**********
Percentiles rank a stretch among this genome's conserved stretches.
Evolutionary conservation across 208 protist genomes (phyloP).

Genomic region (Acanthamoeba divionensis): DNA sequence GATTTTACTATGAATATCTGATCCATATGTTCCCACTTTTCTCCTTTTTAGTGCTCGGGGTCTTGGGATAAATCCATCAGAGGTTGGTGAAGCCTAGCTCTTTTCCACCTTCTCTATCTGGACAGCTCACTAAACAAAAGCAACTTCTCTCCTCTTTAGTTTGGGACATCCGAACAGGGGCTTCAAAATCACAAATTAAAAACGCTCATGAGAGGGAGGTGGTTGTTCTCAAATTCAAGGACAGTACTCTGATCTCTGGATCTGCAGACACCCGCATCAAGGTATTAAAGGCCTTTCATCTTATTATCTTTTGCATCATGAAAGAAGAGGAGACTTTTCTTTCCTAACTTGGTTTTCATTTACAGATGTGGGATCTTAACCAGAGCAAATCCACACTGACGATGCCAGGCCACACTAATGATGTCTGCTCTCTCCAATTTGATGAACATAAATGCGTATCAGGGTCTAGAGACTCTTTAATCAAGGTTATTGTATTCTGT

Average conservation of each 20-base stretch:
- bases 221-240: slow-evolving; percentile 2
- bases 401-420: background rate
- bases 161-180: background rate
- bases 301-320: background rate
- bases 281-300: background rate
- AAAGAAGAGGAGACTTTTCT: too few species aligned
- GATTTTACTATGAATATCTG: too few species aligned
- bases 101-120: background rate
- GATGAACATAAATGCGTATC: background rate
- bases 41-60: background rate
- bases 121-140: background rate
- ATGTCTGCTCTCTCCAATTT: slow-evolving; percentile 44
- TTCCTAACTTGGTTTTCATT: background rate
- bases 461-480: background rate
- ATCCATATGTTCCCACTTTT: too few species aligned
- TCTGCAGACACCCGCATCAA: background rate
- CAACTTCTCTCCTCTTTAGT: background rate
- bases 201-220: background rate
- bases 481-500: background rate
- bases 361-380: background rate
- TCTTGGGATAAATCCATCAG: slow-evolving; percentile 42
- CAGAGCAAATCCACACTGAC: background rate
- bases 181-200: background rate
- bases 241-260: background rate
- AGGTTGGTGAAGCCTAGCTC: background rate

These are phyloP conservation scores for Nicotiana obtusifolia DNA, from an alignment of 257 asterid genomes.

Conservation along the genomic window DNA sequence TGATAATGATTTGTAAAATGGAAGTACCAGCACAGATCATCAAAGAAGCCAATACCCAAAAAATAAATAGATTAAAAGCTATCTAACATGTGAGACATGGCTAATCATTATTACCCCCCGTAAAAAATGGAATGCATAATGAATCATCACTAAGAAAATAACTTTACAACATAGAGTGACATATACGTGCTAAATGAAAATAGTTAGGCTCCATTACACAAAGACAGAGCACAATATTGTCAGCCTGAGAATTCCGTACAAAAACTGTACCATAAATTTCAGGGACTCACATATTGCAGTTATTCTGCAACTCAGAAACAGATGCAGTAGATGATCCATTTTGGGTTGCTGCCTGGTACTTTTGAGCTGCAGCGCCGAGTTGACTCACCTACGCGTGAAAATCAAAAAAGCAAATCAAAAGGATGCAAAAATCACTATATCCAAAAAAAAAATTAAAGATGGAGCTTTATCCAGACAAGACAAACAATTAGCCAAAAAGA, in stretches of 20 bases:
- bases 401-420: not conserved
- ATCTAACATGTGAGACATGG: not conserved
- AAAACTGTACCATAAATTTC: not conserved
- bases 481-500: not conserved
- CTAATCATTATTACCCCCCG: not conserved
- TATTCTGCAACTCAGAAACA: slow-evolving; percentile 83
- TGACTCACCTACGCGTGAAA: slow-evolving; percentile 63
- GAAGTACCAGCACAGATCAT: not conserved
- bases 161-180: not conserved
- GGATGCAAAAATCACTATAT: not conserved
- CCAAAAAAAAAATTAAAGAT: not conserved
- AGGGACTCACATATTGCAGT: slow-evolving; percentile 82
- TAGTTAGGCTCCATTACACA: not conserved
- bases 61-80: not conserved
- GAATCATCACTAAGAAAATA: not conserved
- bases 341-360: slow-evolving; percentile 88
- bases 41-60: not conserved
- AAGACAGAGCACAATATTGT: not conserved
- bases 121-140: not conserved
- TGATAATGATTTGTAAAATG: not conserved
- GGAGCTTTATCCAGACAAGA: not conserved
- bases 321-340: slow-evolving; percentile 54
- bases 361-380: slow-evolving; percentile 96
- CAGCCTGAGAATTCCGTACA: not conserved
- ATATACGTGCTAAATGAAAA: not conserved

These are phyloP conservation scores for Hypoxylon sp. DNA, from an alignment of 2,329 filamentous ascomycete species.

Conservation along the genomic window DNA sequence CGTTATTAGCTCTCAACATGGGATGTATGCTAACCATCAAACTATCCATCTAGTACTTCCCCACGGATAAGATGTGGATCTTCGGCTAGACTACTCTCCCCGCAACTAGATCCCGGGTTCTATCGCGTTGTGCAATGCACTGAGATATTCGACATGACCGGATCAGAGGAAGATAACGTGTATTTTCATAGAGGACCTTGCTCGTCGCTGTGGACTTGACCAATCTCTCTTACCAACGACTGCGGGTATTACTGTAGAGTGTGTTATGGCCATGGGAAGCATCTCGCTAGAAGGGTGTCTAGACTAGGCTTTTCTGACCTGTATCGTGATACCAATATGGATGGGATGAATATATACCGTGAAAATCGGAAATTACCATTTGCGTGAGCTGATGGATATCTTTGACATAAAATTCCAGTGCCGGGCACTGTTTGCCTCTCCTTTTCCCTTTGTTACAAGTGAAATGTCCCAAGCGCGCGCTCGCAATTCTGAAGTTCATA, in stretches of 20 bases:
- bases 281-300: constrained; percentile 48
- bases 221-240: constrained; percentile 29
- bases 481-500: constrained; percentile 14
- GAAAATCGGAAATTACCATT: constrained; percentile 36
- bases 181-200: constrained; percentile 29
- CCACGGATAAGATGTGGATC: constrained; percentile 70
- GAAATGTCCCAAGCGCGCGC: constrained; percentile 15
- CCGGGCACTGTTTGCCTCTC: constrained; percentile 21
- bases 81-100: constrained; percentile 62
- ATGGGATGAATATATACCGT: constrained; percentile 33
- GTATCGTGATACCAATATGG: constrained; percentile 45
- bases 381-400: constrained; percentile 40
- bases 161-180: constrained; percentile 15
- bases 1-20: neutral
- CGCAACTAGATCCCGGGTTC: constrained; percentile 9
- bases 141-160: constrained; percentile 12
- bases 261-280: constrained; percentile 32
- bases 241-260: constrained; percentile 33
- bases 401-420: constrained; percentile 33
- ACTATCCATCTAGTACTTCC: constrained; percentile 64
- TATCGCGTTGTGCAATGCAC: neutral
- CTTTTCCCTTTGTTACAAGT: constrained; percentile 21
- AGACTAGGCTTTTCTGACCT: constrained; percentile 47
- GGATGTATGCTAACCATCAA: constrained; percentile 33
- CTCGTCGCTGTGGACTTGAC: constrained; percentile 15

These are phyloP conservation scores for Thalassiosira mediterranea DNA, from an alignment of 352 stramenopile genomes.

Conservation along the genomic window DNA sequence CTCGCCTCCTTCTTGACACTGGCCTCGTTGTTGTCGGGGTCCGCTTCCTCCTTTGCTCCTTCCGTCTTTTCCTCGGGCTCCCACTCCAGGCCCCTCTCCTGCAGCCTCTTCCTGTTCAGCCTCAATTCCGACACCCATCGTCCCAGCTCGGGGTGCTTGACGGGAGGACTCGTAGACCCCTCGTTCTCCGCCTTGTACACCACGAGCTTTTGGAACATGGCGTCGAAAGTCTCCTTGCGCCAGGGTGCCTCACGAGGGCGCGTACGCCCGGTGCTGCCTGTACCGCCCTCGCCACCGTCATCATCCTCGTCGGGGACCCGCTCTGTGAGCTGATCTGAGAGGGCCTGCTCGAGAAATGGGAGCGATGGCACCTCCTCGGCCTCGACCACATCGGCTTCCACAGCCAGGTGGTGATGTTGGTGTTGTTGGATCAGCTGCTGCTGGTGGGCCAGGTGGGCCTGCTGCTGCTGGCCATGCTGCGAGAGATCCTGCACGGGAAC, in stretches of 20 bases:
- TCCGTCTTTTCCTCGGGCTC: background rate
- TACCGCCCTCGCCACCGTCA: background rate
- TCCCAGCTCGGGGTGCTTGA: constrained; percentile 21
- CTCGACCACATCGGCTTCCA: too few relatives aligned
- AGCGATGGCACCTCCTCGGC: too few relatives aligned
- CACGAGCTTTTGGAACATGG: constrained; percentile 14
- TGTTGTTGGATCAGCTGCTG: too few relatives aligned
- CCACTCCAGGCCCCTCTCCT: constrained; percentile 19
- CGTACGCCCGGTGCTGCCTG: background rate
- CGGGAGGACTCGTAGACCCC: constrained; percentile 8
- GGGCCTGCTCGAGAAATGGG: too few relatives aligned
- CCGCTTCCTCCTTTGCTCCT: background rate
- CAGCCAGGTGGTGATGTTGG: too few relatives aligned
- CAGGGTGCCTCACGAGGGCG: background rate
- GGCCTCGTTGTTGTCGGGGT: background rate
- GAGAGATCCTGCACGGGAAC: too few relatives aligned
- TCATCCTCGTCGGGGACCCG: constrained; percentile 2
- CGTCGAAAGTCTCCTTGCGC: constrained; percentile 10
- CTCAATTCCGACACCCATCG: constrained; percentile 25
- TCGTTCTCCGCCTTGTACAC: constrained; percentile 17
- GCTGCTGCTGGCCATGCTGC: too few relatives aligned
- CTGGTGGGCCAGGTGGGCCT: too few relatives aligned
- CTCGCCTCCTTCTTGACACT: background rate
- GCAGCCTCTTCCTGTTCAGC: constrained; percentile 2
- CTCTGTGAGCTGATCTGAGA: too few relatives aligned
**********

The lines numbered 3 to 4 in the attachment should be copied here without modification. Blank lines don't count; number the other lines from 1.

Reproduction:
Genomic region (Acanthamoeba divionensis): DNA sequence GATTTTACTATGAATATCTGATCCATATGTTCCCACTTTTCTCCTTTTTAGTGCTCGGGGTCTTGGGATAAATCCATCAGAGGTTGGTGAAGCCTAGCTCTTTTCCACCTTCTCTATCTGGACAGCTCACTAAACAAAAGCAACTTCTCTCCTCTTTAGTTTGGGACATCCGAACAGGGGCTTCAAAATCACAAATTAAAAACGCTCATGAGAGGGAGGTGGTTGTTCTCAAATTCAAGGACAGTACTCTGATCTCTGGATCTGCAGACACCCGCATCAAGGTATTAAAGGCCTTTCATCTTATTATCTTTTGCATCATGAAAGAAGAGGAGACTTTTCTTTCCTAACTTGGTTTTCATTTACAGATGTGGGATCTTAACCAGAGCAAATCCACACTGACGATGCCAGGCCACACTAATGATGTCTGCTCTCTCCAATTTGATGAACATAAATGCGTATCAGGGTCTAGAGACTCTTTAATCAAGGTTATTGTATTCTGT

Average conservation of each 20-base stretch: